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Investors are getting the Fed—and the economy—all wrong

Federal Reserve Chair Janet Yellen
Chip Somodevilla | Getty Images
Federal Reserve Chair Janet Yellen

The Federal Reserve is set to release its next policy statement on Wednesday — and investors who expect to hear hawkish talk from the central bank may be in for a surprise.

Since Emmanuel Macron's strong showing in the first round of the French presidential election, capital markets have been on a risk-on tear, with U.S. 10-year Treasury yields rising nearly 20 basis points off their lows, fed funds futures pricing in a greater than 75 percent chance of a rate hike in June and the U.S. dollar/Japanese yen up sharply from its 2017 lows.

The problem is that the underlying economic picture has not changed. If anything, U.S. data appear to have deteriorated, with Citibank's economic surprise index now in negative territory. Even Monday's economic reports were lackluster at best, with personal income growing at a paltry 0.2 percent in March, while consumer spending printed a big doughnut at 0 percent growth on the month. The much-vaunted pickup in consumer spending is nowhere to be seen.

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Worse, the Fed's favorite measure of inflation, the personal consumption expenditures (or PCE) index came in at just 1.6 percent on a year-over-year basis — well below the 2 percent target that the central bank is seeking.

Overall, the most recent data of out the U.S. is confirming the stance of Neel Kashkari, president of the Federal Reserve Bank of Minneapolis, who has been a renegade on the FOMC by voting "no" to rate hikes at the prior meeting in March. As he told CNBC, "For the last five or six years, the Federal Reserve keeps predicting inflation is around the corner. And those predictions end up being wrong."

Indeed, the Fed's recent turn toward hawkishness appears to have less to do with basic economic fundamentals and more to do with its desire to re-establish control over monetary policy and return to "normalization" as soon as possible. In short, the main reason the Fed wants to hike rates now is not because the U.S. economy requires it, but so that it can have the flexibility to lower them again during the next economic slowdown.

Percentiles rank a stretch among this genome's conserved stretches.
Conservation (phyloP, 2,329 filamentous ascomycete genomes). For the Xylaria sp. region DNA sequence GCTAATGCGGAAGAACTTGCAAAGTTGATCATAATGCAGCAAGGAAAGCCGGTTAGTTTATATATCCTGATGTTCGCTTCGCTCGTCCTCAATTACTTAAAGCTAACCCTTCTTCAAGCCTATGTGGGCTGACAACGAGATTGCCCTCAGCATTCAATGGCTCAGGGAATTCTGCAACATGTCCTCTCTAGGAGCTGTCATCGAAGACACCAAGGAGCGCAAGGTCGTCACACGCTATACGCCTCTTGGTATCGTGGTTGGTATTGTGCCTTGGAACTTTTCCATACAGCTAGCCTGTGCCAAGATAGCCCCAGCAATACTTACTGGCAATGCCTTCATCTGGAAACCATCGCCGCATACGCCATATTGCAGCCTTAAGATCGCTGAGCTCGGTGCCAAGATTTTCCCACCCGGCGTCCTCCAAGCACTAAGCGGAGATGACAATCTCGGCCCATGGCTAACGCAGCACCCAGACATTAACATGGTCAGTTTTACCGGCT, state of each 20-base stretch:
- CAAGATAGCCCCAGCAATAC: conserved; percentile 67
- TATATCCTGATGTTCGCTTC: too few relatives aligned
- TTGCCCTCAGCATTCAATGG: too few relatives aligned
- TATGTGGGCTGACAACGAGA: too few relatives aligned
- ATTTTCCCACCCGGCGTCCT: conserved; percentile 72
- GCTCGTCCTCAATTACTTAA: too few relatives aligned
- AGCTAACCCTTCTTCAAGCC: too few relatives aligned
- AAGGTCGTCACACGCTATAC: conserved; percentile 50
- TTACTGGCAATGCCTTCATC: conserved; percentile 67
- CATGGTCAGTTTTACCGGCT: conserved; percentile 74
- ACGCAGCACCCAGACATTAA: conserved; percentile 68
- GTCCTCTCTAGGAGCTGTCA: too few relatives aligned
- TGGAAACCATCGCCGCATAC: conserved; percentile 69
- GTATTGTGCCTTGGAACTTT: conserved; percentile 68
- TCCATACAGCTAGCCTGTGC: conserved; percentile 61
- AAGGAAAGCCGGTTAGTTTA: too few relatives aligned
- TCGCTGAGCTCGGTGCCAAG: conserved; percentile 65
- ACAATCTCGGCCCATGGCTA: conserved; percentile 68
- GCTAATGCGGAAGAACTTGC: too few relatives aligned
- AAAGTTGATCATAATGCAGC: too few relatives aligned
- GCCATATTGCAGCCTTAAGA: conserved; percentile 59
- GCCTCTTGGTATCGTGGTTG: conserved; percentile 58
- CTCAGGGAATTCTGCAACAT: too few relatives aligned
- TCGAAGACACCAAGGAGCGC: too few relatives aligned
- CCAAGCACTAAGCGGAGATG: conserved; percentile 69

Yet such a policy path is fraught with risk. While the U.S. economy appears to be on steady footing now, any additional tightening could suppress consumer spending even more, and given the lack of any obvious immediate catalysts to spur growth, it's difficult to see how the Fed will remain so unabashedly hawkish going into the June meeting.

This week will provide policymakers with a slew of data including both employment and wage growth numbers at the end of the week. But unless they are markedly better than forecast, the FOMC may choose to hold off on any tightening action until September.

My prediction? When that becomes obvious to the markets, much of the recent movements in capital markets will be unwound, with 10-year yields dropping back below 2.2 percent and the dollar/yen drifting toward the important 110 level.

Equity investors, meanwhile, might think that a more dovish Fed would be good for stocks. But I think the stock rally will stall as investors begin to ask: Where is the growth going to come from?

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Brian Sullivan

Brian Sullivan is co-anchor of CNBC's "Power Lunch" (M-F,1PM-3PM ET), one of the network's longest running programs, as well as the host of the daily investing program "Trading Nation." He is also a frequent guest on MSNBC's "Morning Joe" and other NBC properties.

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